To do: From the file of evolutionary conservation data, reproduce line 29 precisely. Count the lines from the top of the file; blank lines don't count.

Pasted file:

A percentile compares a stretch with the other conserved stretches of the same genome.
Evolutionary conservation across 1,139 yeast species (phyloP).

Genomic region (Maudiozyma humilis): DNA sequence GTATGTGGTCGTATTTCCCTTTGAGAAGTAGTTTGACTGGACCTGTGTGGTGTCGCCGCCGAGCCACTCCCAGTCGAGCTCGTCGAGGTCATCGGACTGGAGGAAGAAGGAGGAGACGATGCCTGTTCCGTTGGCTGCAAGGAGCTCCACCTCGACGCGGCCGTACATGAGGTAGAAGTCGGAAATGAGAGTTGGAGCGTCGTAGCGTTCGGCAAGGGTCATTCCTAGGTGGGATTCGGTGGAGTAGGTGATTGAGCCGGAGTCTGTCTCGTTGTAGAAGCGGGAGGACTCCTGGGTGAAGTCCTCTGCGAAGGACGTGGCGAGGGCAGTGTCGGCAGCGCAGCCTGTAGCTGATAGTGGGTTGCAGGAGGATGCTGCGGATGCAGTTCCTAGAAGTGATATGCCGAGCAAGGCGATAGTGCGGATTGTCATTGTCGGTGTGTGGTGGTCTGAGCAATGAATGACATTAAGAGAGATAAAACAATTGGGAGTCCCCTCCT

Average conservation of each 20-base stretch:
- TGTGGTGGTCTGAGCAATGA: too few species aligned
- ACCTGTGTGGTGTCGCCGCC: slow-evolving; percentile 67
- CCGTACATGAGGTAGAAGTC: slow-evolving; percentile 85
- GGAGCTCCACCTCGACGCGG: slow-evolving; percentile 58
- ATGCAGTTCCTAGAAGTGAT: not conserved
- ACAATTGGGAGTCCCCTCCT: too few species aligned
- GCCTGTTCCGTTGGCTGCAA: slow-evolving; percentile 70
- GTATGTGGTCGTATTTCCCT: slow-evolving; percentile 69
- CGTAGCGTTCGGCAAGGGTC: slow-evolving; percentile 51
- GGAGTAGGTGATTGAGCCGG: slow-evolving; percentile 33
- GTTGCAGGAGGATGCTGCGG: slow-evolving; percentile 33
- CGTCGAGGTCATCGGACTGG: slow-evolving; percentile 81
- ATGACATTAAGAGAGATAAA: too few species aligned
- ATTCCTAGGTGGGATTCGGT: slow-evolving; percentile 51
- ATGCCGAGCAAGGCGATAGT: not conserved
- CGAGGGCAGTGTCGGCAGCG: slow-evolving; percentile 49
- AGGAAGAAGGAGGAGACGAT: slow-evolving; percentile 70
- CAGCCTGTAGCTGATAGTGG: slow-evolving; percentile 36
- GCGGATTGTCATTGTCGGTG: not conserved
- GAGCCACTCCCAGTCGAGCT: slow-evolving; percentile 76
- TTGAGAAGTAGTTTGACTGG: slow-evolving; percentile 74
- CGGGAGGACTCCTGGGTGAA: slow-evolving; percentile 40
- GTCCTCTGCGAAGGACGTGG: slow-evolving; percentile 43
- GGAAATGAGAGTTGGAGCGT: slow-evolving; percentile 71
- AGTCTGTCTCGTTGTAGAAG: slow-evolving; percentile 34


- AGTCTGTCTCGTTGTAGAAG: slow-evolving; percentile 34